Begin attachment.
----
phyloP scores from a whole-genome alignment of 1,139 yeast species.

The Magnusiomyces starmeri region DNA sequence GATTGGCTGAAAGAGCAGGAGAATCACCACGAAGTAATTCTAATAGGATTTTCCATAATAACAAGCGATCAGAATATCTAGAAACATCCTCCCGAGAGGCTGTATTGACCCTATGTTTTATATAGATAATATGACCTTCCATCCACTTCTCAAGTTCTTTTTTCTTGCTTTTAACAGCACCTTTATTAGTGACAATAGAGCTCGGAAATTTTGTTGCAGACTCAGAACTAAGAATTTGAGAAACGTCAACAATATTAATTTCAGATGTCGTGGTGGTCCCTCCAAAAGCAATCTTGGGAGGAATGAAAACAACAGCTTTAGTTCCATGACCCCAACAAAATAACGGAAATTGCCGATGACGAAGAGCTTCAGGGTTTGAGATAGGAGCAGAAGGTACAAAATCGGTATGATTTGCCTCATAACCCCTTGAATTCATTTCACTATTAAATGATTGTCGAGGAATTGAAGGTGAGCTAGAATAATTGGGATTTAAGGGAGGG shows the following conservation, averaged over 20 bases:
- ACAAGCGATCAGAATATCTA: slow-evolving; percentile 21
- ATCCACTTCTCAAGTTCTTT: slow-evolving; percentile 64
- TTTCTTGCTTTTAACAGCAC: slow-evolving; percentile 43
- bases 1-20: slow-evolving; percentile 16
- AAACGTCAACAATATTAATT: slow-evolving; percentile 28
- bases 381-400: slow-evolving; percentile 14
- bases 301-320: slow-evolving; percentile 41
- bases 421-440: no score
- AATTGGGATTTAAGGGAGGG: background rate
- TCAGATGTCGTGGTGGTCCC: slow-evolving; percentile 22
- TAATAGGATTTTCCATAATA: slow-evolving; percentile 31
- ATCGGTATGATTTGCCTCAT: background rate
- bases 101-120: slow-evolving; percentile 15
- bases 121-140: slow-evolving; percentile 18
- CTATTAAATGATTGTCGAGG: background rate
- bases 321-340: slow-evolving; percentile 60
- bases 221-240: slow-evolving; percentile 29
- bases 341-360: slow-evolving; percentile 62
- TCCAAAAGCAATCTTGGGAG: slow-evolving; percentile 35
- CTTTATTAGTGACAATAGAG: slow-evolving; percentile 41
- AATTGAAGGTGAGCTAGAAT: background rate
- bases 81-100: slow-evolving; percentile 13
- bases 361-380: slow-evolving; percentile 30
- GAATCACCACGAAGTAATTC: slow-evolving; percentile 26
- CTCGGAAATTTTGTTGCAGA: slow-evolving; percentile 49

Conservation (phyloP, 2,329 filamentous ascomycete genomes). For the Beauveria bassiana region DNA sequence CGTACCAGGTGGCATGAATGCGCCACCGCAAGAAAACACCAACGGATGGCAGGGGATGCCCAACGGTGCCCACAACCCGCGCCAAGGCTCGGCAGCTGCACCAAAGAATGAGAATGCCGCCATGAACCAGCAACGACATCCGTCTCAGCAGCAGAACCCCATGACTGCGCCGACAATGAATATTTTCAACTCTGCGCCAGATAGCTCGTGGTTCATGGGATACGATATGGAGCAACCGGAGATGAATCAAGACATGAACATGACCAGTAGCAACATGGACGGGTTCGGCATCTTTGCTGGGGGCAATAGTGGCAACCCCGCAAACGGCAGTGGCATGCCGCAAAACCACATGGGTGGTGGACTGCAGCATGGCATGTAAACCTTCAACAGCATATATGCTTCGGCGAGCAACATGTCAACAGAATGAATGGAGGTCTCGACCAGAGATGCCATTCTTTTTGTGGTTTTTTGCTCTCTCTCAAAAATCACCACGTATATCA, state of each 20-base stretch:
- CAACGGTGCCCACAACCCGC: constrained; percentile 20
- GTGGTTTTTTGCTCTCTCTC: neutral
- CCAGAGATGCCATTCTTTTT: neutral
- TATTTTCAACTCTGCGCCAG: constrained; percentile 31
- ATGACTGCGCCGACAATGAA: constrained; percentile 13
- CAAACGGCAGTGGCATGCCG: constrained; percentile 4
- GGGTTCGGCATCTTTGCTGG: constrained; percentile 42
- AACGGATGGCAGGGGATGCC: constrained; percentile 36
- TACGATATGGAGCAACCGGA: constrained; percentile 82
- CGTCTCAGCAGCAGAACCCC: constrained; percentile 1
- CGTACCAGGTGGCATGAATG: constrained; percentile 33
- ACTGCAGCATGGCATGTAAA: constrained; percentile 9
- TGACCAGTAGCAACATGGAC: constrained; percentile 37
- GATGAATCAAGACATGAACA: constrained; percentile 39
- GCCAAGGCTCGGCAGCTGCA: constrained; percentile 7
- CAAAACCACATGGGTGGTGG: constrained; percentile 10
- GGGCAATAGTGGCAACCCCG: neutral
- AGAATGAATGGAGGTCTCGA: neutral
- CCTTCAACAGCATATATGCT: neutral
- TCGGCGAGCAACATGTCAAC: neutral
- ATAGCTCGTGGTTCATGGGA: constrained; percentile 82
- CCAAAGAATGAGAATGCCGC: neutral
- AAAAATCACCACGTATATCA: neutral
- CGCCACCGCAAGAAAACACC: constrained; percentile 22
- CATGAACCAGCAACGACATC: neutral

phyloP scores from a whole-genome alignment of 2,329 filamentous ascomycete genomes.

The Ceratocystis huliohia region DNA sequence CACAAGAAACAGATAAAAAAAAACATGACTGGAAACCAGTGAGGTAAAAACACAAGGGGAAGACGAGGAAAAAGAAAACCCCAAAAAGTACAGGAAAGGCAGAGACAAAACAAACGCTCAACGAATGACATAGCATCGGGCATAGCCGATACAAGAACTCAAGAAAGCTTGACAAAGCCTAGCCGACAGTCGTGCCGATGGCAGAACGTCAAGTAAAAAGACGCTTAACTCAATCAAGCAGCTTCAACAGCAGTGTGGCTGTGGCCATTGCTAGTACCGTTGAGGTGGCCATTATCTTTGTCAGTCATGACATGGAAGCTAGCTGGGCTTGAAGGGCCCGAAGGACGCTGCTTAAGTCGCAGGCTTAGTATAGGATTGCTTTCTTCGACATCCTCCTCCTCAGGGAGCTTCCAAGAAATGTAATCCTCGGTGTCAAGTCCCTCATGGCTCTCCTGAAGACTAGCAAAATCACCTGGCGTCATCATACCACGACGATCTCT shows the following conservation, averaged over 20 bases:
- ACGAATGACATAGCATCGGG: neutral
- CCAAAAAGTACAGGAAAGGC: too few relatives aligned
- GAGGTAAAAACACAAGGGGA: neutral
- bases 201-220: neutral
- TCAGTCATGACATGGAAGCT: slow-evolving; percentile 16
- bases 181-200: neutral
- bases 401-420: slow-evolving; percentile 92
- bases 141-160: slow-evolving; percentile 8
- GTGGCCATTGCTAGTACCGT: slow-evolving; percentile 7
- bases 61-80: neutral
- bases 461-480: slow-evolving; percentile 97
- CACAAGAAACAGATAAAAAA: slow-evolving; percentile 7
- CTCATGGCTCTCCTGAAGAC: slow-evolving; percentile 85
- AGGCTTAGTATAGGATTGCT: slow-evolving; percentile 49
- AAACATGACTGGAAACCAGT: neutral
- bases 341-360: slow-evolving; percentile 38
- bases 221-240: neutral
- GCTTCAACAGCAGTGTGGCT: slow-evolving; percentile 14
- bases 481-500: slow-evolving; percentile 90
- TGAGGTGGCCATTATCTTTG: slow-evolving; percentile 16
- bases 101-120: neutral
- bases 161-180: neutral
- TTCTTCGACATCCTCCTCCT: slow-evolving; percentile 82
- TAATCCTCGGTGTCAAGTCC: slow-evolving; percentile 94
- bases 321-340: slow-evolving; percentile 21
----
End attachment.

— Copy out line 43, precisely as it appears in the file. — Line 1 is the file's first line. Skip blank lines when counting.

- GCCAAGGCTCGGCAGCTGCA: constrained; percentile 7